What Does The Hamilton Depression Rating Scale Measure In Methamphetamine Users? | 62178
ISSN: 2155-6105

Journal of Addiction Research & Therapy
Open Access

Like us on:

Our Group organises 3000+ Global Conferenceseries Events every year across USA, Europe & Asia with support from 1000 more scientific Societies and Publishes 700+ Open Access Journals which contains over 50000 eminent personalities, reputed scientists as editorial board members.

Open Access Journals gaining more Readers and Citations
700 Journals and 15,000,000 Readers Each Journal is getting 25,000+ Readers

This Readership is 10 times more when compared to other Subscription Journals (Source: Google Analytics)
Recommended Conferences
Google scholar citation report
Citations : 2464

Journal of Addiction Research & Therapy received 2464 citations as per google scholar report

Journal of Addiction Research & Therapy peer review process verified at publons
Indexed In
  • CAS Source Index (CASSI)
  • Index Copernicus
  • Google Scholar
  • Sherpa Romeo
  • Open J Gate
  • Genamics JournalSeek
  • Academic Keys
  • JournalTOCs
  • SafetyLit
  • China National Knowledge Infrastructure (CNKI)
  • Electronic Journals Library
  • RefSeek
  • Hamdard University
  • OCLC- WorldCat
  • SWB online catalog
  • Virtual Library of Biology (vifabio)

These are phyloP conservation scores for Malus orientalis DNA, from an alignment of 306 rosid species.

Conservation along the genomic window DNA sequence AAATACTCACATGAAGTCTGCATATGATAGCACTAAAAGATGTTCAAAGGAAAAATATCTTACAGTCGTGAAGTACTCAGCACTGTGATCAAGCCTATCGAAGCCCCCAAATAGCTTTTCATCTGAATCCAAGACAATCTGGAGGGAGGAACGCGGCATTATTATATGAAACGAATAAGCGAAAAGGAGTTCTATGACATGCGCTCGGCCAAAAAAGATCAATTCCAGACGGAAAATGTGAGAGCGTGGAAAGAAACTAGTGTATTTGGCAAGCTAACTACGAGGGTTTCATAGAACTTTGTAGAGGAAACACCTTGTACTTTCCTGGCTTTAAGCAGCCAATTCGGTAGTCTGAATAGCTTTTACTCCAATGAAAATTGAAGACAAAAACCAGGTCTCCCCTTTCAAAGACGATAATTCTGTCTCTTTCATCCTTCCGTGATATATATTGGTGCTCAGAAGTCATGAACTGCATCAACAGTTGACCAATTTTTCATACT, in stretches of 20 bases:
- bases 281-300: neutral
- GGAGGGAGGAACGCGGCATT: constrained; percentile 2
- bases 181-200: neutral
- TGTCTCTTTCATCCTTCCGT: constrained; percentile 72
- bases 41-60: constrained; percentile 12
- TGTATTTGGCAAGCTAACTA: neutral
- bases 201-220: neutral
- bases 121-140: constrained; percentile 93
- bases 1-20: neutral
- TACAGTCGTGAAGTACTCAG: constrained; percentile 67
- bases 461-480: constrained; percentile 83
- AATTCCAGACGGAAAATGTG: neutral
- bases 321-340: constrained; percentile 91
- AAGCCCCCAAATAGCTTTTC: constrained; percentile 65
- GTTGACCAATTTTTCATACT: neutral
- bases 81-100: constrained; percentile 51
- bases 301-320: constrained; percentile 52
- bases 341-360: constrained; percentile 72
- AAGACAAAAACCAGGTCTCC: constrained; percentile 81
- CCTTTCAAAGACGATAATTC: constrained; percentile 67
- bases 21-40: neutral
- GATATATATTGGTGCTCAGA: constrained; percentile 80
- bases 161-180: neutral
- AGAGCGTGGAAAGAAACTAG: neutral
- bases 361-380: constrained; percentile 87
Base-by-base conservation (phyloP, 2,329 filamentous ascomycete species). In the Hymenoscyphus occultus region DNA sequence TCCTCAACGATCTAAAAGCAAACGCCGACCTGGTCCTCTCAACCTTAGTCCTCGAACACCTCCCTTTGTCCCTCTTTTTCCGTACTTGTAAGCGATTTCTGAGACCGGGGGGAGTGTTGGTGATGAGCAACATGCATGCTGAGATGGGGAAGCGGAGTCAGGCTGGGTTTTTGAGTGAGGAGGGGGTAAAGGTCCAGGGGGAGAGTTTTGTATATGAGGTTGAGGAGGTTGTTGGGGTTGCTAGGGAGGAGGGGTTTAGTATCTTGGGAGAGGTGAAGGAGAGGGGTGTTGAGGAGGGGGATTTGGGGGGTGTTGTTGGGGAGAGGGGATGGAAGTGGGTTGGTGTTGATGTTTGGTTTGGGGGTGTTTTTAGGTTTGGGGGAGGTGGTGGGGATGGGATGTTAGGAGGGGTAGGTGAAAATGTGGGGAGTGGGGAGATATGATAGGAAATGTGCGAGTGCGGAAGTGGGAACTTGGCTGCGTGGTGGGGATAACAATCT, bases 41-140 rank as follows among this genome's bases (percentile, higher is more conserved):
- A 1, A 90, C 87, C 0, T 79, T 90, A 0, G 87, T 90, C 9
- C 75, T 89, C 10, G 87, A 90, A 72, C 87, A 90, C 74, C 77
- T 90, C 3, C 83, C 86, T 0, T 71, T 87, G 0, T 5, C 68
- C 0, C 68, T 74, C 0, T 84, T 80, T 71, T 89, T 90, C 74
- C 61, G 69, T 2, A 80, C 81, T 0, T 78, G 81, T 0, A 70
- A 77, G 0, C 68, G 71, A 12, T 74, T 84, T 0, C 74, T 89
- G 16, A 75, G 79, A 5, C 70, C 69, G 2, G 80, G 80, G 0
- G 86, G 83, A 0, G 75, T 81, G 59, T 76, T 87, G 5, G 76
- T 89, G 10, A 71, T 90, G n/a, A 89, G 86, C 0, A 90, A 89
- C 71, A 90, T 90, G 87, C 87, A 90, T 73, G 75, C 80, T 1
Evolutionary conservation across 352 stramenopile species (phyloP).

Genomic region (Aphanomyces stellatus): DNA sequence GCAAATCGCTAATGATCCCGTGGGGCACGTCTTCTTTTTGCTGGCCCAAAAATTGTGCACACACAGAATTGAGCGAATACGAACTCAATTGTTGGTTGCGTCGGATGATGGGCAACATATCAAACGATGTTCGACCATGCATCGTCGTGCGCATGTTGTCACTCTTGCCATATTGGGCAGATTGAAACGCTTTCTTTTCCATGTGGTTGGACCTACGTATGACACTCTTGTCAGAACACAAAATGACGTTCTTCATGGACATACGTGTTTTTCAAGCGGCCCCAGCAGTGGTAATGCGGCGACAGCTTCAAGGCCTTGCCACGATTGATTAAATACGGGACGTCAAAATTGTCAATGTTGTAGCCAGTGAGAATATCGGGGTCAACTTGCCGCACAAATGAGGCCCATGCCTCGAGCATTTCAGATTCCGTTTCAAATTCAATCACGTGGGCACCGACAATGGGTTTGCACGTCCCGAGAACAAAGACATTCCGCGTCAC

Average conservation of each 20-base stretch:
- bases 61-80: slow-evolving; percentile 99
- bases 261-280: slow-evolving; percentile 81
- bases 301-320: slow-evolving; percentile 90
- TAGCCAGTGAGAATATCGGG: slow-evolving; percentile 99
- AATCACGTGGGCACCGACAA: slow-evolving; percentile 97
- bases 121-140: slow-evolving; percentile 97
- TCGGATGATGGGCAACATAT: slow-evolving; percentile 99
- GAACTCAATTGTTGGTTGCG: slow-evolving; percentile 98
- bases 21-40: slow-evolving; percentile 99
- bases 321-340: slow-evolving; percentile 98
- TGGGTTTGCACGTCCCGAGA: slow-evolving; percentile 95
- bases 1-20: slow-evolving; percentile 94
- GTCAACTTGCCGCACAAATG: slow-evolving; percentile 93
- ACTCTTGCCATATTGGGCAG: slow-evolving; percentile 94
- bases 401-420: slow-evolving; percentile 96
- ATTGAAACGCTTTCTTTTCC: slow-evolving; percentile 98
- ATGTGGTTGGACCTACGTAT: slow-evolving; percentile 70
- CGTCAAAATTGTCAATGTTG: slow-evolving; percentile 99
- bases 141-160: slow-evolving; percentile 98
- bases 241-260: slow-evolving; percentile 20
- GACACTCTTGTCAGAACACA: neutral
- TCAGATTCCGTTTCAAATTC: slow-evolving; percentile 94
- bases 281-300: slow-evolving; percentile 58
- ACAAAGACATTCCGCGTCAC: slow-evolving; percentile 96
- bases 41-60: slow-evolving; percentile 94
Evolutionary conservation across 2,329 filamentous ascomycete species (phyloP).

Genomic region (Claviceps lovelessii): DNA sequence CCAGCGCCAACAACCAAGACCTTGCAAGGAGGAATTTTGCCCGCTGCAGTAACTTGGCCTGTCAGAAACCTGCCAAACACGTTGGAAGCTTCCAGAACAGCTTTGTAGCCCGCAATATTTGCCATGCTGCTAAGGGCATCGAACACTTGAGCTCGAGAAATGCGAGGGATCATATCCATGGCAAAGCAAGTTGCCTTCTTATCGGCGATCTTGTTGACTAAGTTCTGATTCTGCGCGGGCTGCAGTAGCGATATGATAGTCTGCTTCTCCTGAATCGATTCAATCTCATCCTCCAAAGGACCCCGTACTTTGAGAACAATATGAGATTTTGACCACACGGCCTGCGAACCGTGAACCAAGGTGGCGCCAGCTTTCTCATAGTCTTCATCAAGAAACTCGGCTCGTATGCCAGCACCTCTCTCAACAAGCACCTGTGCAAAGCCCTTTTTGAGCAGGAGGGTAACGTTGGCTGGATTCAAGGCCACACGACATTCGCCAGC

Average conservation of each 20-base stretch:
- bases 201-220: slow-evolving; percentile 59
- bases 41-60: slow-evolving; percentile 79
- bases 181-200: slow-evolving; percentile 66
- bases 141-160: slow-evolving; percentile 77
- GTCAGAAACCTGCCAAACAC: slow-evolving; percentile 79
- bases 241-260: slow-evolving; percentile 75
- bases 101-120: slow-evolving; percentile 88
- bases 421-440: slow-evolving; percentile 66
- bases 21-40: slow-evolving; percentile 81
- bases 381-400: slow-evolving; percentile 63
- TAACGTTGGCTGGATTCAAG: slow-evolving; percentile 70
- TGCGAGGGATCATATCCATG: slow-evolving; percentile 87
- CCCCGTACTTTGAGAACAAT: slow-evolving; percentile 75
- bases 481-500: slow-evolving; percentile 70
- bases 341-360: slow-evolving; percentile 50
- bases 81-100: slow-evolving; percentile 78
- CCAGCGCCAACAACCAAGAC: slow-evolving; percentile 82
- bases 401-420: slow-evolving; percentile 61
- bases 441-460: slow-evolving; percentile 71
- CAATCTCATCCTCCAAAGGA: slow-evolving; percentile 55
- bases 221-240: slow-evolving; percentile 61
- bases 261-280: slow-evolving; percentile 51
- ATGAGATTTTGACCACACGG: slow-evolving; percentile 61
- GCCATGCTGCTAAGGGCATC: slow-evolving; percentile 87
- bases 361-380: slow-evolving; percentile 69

• Publons
  • Geneva Foundation for Medical Education and Research
  • Euro Pub
Share This Page

What does the hamilton depression rating scale measure in methamphetamine users?

5th International Conference and Exhibition on Addiction Research & Therapy

Tracy L Hellem

Montana State University College of Nursing, USA

Posters & Accepted Abstracts: J Addict Res Ther

DOI: 10.4172/2155-6105.C1.028

The Hamilton Depression Rating Scale (HAMD) is widely used in studies to measure change in the severity of depression. There are reports of established reliability and validity of the HAMD in both inpatient and outpatient psychiatric patients. However, there are no published psychometric studies of the HAMD in a methamphetamine using population. Given that the symptoms of depression and intoxication or withdrawal from methamphetamine overlap, it is possible that the HAMD does not measure severity of depression in individuals who use methamphetamine. Thus, we are conducting a psychometric evaluation of the HAMD in methamphetamine users with and without depression. This evaluation is currently underway, and we anticipate having results in 6-8 weeks.

Tracy L Hellem completed the PhD program at the University of Utah’s College of Nursing in 2015. She has worked with methamphetamine users with comorbid depression for 5 years. She has authored 14 manuscripts of systematic reviews, clinical trials and magnetic resonance spectroscopy studies. Dr. Hellem is an Assistant Professor at Montana State University’s College of Nursing where she conducts a clinical trial of comorbid depression and anxiety among individuals who use methamphetamine.

Email: [email protected]